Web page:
As the world embraced Hot Girl Meg, she herself became justifiably guarded, having rapped about people who want to get close to those with material goods. “There are probably approximately four people around me on a daily basis,” she says. “I don’t see a lot of people, I don’t talk to a lot of people, because I feel like it’s not good for me. I figured out that my personal space is what keeps me balanced and it’s what keeps me centered.”
Most magic is built out of isolation anyway, right? The southern sound, and more specifically the Texas sound, is one that Megan is in touch with— think barking, speaker-rattling bass and rolling hi-hats. She’s sure to enunciate, something she reveals she didn’t do as much at the start of her career; but her pronunciation is still touched by her home state. “Thing” becomes “thang,” “never” is “neva,” “hungry” becomes something like “hone-gry.” Her go-to producer, Lil Ju Made Da Beat, balances Houston’s “heartfelt” qualities with his readiness to “turn up.” “I’m from Dallas, so the ‘Dougie’ and just all the dancing songs from when I was a youth, that is all still embedded in me,” he says.
UGK’s Bun B provides more context as to why the thumping rap music below the Mason-Dixon line sounds the way it does. “I think it’s heavily built around soul music and gospel music, right? Because that is pretty much the soundtrack to the south,” he says in his crisp, deep baritone. A well of knowledge when it comes to Black music, in 2011 he was tapped to be a guest lecturer at Rice University, teaching about the parallels between hip-hop and religion.
“This is the music that we grew up listening to,” he continues, “whether it’s blues, whether it’s more like the Isley Brothers or a Maze kind of thing. Even doing deeper dives, you become more like Creole or Cajun, Zydeco, but also, it’s the way we receive music.” He bridges the gap even more by explaining that New Yorkers have a different reliance on transportation, making the hip-hop based there perfect for noisier, more public transitory experiences. Meanwhile, southern cuts are best for solo trips to the ’hood car wash or any other local errand. The music is indicative of identity.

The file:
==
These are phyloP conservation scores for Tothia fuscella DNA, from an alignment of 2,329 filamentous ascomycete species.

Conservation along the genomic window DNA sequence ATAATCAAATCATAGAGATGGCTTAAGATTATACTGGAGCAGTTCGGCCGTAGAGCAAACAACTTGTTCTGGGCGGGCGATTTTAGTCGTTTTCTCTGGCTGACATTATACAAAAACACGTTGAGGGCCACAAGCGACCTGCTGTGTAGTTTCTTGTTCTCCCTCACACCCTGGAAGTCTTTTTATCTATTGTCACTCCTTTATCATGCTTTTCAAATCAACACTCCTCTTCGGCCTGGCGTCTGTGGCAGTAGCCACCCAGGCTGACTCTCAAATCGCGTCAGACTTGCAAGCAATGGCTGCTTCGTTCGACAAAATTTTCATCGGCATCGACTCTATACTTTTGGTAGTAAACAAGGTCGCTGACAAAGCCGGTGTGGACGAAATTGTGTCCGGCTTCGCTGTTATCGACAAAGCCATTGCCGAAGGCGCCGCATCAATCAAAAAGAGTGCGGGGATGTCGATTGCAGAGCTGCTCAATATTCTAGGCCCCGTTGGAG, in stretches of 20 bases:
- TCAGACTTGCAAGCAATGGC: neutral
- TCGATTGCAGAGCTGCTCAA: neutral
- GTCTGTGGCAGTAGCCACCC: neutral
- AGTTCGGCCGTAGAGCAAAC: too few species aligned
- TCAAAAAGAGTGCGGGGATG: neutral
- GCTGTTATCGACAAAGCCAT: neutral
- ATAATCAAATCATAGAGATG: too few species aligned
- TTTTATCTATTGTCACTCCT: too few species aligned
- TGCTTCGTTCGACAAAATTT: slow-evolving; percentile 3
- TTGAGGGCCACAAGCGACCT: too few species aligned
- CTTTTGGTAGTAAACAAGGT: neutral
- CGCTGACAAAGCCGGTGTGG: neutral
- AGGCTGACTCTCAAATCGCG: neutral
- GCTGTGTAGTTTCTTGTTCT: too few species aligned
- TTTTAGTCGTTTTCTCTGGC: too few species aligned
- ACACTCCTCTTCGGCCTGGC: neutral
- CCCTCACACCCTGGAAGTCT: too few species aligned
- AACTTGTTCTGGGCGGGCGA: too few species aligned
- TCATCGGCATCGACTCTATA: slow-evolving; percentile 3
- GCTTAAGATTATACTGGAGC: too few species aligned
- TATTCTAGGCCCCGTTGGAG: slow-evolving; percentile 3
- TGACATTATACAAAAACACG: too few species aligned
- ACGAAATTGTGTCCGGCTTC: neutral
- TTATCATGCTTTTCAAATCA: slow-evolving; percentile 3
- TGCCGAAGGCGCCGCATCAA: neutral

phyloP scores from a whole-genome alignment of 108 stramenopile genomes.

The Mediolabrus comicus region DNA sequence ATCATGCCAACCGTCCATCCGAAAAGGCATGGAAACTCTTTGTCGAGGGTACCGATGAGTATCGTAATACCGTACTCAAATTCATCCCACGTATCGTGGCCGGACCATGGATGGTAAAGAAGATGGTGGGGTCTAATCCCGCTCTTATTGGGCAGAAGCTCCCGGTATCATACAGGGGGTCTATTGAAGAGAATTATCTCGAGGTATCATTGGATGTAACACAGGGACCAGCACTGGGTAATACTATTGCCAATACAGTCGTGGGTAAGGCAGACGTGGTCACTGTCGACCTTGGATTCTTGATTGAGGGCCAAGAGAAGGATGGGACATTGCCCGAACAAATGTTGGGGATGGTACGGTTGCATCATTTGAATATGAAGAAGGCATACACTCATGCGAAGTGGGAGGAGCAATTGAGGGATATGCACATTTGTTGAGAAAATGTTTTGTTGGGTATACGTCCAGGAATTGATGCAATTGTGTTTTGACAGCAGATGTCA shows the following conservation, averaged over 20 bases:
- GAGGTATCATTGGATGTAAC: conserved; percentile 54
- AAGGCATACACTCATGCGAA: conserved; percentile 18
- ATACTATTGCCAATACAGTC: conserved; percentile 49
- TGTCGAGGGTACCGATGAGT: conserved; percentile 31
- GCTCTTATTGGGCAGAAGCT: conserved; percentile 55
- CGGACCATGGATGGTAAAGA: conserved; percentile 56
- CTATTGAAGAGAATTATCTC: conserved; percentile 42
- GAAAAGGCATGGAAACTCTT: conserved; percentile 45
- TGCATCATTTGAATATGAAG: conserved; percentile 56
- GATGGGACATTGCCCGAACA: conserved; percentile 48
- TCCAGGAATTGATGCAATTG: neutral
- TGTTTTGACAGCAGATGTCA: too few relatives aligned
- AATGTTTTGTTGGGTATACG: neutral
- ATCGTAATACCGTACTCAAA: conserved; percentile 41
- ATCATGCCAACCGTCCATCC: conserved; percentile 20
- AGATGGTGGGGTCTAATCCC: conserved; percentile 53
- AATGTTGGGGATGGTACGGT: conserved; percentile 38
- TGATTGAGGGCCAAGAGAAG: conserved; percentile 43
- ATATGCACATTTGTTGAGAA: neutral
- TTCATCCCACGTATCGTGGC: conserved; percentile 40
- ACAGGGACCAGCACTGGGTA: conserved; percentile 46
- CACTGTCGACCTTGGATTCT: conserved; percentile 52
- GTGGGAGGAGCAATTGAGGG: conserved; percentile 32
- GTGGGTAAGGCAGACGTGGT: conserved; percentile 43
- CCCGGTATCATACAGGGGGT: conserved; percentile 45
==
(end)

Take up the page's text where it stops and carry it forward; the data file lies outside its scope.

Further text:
Megan’s reluctance to share who will appear on her next album is understandable, given the frequency of leaked tracks, last-minute sample snags, and premature news stories. She can provide insight into the overall feel of the project, though. “I feel like [my new album] will be aggressive,” she says. “I feel like this project is definitely something very well thought out. This project is me talking my sh–, getting back comfortable with myself, getting back to the Megan that was on the come-up.” She speaks almost wistfully of that blonde-haired, pinup-style Meg, who made macking feel empowering with Instagram caption–ready lyrics.
Her younger self must be grinning. The sub-genre of women in rap is infamous for petty beefs over clothes and competition. Progressively subverting that played-out trope, Megan focuses on the overall prize, in rap, and in life: self-improvement. “Every time I make a move, I’m like, ‘Okay, how can we be better than Megan last month?’” she says. “‘How can we be better than Megan last year?’” The strive never ends, and the grind follows suit. And we watch every move as this southern princess becomes the coldest to ever do it.
Megan Thee Stallion appears on the September/October 2021 cover of ESSENCE, available on newsstands August 23.